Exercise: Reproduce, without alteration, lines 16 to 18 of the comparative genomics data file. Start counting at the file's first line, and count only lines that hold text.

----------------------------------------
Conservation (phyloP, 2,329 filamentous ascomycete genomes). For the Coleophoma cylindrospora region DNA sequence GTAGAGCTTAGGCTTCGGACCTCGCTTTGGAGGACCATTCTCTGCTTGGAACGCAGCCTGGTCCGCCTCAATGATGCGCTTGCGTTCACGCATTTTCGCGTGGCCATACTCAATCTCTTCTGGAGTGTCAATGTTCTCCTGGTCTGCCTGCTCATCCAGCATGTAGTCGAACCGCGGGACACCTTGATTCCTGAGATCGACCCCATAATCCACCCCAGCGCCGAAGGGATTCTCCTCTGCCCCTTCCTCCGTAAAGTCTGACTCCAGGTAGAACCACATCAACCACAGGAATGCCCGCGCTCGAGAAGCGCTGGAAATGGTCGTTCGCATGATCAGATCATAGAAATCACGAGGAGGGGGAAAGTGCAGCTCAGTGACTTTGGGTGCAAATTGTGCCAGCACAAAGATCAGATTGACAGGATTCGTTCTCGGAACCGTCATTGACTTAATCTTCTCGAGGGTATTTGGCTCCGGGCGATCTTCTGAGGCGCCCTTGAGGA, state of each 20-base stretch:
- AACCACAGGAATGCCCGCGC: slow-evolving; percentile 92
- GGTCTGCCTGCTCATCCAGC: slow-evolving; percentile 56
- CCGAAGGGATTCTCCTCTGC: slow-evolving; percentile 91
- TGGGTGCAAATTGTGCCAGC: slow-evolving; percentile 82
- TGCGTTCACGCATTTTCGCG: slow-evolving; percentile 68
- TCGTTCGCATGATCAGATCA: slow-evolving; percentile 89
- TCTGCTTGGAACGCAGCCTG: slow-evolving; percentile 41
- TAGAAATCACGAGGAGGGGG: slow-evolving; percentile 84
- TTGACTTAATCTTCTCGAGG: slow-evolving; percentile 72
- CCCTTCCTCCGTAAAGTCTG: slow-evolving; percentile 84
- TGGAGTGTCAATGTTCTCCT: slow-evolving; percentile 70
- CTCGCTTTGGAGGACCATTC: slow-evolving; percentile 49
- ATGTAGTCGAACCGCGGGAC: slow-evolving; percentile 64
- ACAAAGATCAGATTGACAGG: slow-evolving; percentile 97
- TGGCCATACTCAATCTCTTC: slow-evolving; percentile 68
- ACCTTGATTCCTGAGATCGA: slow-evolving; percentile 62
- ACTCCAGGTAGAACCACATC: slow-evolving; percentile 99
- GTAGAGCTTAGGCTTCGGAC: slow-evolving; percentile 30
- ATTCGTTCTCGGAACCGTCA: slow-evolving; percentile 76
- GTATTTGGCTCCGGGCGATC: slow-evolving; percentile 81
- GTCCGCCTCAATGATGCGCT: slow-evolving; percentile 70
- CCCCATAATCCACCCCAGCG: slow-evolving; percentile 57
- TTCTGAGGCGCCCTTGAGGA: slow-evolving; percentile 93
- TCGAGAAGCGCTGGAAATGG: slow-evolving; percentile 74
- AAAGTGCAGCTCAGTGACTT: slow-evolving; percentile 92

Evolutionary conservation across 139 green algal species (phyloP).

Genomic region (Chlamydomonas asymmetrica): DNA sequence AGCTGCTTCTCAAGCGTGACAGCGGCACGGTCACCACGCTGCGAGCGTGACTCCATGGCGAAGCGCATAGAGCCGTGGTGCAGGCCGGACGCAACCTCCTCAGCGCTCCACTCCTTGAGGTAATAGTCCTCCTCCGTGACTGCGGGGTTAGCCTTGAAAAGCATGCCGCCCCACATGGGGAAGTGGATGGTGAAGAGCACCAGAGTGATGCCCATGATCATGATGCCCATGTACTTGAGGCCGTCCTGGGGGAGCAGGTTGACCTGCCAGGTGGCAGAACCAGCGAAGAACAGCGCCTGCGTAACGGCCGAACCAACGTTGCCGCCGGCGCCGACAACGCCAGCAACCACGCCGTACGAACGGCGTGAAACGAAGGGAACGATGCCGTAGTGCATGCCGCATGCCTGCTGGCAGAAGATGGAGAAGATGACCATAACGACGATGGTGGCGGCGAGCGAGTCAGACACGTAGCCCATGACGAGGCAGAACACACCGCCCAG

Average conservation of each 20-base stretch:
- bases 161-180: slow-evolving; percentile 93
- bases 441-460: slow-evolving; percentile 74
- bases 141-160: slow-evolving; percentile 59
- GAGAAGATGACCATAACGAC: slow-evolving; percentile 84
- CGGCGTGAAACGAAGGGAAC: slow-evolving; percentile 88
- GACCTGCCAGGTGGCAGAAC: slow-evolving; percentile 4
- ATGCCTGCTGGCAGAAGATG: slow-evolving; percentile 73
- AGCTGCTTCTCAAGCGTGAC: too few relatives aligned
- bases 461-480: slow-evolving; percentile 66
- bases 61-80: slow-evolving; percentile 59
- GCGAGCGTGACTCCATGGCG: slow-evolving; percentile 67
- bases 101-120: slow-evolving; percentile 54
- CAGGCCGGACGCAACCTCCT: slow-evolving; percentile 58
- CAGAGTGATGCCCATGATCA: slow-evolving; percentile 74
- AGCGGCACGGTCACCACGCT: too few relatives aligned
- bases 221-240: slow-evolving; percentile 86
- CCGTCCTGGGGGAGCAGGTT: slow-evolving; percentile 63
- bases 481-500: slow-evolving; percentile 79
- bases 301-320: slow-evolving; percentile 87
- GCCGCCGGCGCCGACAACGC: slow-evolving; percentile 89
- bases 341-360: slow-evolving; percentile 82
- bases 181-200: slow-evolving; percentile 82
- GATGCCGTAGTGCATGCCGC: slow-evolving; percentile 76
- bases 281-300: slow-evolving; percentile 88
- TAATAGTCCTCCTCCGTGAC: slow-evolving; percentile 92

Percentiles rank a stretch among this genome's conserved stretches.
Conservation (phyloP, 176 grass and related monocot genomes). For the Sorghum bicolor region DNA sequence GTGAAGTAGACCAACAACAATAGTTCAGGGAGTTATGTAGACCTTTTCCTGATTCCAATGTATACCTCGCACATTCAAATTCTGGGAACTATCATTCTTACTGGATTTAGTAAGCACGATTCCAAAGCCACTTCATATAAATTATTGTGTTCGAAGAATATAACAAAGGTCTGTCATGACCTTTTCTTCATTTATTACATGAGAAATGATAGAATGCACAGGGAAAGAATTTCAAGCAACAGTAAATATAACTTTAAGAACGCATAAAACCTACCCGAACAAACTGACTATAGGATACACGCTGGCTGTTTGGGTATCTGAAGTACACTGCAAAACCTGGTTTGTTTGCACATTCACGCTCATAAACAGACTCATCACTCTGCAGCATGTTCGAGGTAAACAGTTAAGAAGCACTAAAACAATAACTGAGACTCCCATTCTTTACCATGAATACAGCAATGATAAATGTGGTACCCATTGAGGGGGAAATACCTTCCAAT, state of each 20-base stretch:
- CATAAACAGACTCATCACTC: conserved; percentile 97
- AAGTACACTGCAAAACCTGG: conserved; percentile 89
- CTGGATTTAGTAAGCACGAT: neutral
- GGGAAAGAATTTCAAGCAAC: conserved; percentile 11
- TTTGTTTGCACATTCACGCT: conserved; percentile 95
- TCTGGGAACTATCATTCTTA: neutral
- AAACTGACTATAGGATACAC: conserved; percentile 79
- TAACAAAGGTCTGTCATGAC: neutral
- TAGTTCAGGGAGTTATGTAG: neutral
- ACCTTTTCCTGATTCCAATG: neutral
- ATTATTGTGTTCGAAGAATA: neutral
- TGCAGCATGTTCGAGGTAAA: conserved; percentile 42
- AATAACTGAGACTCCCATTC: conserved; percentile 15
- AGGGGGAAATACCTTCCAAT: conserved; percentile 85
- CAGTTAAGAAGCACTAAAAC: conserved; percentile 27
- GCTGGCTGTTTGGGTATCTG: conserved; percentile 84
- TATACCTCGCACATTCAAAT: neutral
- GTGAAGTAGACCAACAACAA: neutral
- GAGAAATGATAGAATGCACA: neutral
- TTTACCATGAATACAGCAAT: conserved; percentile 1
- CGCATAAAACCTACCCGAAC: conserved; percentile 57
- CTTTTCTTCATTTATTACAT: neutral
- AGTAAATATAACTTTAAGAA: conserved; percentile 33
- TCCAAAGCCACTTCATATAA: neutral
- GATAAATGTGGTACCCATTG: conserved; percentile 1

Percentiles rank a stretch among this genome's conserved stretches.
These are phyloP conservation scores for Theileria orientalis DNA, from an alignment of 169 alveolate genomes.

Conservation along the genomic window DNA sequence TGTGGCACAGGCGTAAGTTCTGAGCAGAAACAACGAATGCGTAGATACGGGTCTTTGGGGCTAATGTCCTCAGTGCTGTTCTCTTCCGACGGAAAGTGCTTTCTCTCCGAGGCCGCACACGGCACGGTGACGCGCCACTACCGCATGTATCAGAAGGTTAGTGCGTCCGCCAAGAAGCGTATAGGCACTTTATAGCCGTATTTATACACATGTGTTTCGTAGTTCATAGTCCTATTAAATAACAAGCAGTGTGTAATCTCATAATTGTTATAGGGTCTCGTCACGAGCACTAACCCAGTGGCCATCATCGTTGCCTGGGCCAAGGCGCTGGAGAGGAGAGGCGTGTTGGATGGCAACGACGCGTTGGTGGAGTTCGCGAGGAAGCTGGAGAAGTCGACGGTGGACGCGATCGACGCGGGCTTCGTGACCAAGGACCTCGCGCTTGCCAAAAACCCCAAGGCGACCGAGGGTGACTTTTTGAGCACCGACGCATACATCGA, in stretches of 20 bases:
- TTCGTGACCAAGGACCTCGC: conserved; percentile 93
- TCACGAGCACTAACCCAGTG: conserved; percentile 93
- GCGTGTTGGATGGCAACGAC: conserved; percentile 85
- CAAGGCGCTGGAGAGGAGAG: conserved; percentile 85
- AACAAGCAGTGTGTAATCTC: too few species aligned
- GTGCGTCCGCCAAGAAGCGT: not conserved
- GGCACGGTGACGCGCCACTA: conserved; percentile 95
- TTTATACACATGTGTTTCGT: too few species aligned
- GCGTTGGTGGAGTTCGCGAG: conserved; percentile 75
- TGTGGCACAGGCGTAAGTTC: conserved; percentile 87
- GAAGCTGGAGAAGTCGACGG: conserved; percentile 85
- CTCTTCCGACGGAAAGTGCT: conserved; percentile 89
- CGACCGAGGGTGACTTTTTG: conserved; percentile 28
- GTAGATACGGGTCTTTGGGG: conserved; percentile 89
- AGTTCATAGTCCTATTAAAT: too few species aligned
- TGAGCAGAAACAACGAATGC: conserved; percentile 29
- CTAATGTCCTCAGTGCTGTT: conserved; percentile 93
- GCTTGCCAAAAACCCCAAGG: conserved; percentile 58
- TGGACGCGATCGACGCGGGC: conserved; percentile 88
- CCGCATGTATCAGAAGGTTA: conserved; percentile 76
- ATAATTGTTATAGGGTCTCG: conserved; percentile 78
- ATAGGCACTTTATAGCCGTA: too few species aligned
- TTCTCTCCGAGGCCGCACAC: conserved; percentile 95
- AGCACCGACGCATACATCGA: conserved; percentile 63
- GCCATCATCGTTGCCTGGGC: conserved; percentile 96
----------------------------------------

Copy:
- TGGCCATACTCAATCTCTTC: slow-evolving; percentile 68
- ACCTTGATTCCTGAGATCGA: slow-evolving; percentile 62
- ACTCCAGGTAGAACCACATC: slow-evolving; percentile 99